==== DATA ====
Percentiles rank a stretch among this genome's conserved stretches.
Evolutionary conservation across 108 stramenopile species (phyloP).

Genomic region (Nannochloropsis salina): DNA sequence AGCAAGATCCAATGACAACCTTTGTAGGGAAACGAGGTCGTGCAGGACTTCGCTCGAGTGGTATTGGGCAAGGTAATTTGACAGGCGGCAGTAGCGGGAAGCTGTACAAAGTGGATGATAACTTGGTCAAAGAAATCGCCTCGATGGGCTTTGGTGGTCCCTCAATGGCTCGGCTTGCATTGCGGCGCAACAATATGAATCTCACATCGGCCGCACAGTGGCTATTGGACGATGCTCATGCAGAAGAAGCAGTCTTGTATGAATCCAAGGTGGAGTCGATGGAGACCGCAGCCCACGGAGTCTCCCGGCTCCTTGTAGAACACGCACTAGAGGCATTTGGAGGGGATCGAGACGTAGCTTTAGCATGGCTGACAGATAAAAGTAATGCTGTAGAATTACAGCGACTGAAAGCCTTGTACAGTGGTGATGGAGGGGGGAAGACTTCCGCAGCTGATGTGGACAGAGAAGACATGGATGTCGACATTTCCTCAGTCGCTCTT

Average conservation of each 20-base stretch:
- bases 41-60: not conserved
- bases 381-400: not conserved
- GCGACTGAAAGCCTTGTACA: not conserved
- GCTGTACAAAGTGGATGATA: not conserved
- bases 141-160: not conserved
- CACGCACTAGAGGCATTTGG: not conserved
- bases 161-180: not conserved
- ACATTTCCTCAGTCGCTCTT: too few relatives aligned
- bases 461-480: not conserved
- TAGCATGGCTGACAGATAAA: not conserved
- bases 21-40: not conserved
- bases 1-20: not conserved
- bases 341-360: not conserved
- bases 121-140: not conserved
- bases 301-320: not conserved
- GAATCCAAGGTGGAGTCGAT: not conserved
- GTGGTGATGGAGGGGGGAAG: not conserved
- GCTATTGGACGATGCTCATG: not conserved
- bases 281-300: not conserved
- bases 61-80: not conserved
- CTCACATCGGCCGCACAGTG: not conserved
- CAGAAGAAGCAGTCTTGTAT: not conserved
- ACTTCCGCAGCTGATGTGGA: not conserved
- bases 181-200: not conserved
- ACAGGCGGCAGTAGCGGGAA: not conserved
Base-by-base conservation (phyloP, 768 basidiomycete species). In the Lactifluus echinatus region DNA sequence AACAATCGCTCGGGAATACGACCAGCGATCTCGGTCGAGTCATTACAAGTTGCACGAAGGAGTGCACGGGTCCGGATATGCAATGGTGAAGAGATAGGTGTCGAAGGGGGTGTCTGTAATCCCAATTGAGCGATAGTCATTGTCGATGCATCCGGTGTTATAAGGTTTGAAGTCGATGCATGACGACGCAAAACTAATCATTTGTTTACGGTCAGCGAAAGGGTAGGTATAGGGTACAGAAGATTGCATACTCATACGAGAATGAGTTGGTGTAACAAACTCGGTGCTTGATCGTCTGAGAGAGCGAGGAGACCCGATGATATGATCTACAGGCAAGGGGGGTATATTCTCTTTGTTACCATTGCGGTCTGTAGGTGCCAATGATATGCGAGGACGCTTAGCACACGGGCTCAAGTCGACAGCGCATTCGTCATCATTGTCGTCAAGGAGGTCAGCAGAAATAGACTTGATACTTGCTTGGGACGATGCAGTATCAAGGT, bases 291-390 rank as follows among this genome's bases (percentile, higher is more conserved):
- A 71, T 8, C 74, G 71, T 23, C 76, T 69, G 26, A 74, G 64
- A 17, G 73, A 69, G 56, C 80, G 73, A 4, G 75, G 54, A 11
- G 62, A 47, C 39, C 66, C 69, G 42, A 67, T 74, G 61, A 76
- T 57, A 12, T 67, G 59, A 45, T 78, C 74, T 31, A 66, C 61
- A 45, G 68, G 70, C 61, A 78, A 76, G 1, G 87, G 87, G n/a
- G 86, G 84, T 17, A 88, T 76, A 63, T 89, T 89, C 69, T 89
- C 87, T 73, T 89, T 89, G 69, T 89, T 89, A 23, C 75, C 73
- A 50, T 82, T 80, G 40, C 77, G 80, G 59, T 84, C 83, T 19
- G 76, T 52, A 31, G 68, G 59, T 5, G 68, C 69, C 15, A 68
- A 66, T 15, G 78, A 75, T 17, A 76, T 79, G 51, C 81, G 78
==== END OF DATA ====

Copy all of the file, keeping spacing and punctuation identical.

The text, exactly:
Percentiles rank a stretch among this genome's conserved stretches.
Evolutionary conservation across 108 stramenopile species (phyloP).

Genomic region (Nannochloropsis salina): DNA sequence AGCAAGATCCAATGACAACCTTTGTAGGGAAACGAGGTCGTGCAGGACTTCGCTCGAGTGGTATTGGGCAAGGTAATTTGACAGGCGGCAGTAGCGGGAAGCTGTACAAAGTGGATGATAACTTGGTCAAAGAAATCGCCTCGATGGGCTTTGGTGGTCCCTCAATGGCTCGGCTTGCATTGCGGCGCAACAATATGAATCTCACATCGGCCGCACAGTGGCTATTGGACGATGCTCATGCAGAAGAAGCAGTCTTGTATGAATCCAAGGTGGAGTCGATGGAGACCGCAGCCCACGGAGTCTCCCGGCTCCTTGTAGAACACGCACTAGAGGCATTTGGAGGGGATCGAGACGTAGCTTTAGCATGGCTGACAGATAAAAGTAATGCTGTAGAATTACAGCGACTGAAAGCCTTGTACAGTGGTGATGGAGGGGGGAAGACTTCCGCAGCTGATGTGGACAGAGAAGACATGGATGTCGACATTTCCTCAGTCGCTCTT

Average conservation of each 20-base stretch:
- bases 41-60: not conserved
- bases 381-400: not conserved
- GCGACTGAAAGCCTTGTACA: not conserved
- GCTGTACAAAGTGGATGATA: not conserved
- bases 141-160: not conserved
- CACGCACTAGAGGCATTTGG: not conserved
- bases 161-180: not conserved
- ACATTTCCTCAGTCGCTCTT: too few relatives aligned
- bases 461-480: not conserved
- TAGCATGGCTGACAGATAAA: not conserved
- bases 21-40: not conserved
- bases 1-20: not conserved
- bases 341-360: not conserved
- bases 121-140: not conserved
- bases 301-320: not conserved
- GAATCCAAGGTGGAGTCGAT: not conserved
- GTGGTGATGGAGGGGGGAAG: not conserved
- GCTATTGGACGATGCTCATG: not conserved
- bases 281-300: not conserved
- bases 61-80: not conserved
- CTCACATCGGCCGCACAGTG: not conserved
- CAGAAGAAGCAGTCTTGTAT: not conserved
- ACTTCCGCAGCTGATGTGGA: not conserved
- bases 181-200: not conserved
- ACAGGCGGCAGTAGCGGGAA: not conserved
Base-by-base conservation (phyloP, 768 basidiomycete species). In the Lactifluus echinatus region DNA sequence AACAATCGCTCGGGAATACGACCAGCGATCTCGGTCGAGTCATTACAAGTTGCACGAAGGAGTGCACGGGTCCGGATATGCAATGGTGAAGAGATAGGTGTCGAAGGGGGTGTCTGTAATCCCAATTGAGCGATAGTCATTGTCGATGCATCCGGTGTTATAAGGTTTGAAGTCGATGCATGACGACGCAAAACTAATCATTTGTTTACGGTCAGCGAAAGGGTAGGTATAGGGTACAGAAGATTGCATACTCATACGAGAATGAGTTGGTGTAACAAACTCGGTGCTTGATCGTCTGAGAGAGCGAGGAGACCCGATGATATGATCTACAGGCAAGGGGGGTATATTCTCTTTGTTACCATTGCGGTCTGTAGGTGCCAATGATATGCGAGGACGCTTAGCACACGGGCTCAAGTCGACAGCGCATTCGTCATCATTGTCGTCAAGGAGGTCAGCAGAAATAGACTTGATACTTGCTTGGGACGATGCAGTATCAAGGT, bases 291-390 rank as follows among this genome's bases (percentile, higher is more conserved):
- A 71, T 8, C 74, G 71, T 23, C 76, T 69, G 26, A 74, G 64
- A 17, G 73, A 69, G 56, C 80, G 73, A 4, G 75, G 54, A 11
- G 62, A 47, C 39, C 66, C 69, G 42, A 67, T 74, G 61, A 76
- T 57, A 12, T 67, G 59, A 45, T 78, C 74, T 31, A 66, C 61
- A 45, G 68, G 70, C 61, A 78, A 76, G 1, G 87, G 87, G n/a
- G 86, G 84, T 17, A 88, T 76, A 63, T 89, T 89, C 69, T 89
- C 87, T 73, T 89, T 89, G 69, T 89, T 89, A 23, C 75, C 73
- A 50, T 82, T 80, G 40, C 77, G 80, G 59, T 84, C 83, T 19
- G 76, T 52, A 31, G 68, G 59, T 5, G 68, C 69, C 15, A 68
- A 66, T 15, G 78, A 75, T 17, A 76, T 79, G 51, C 81, G 78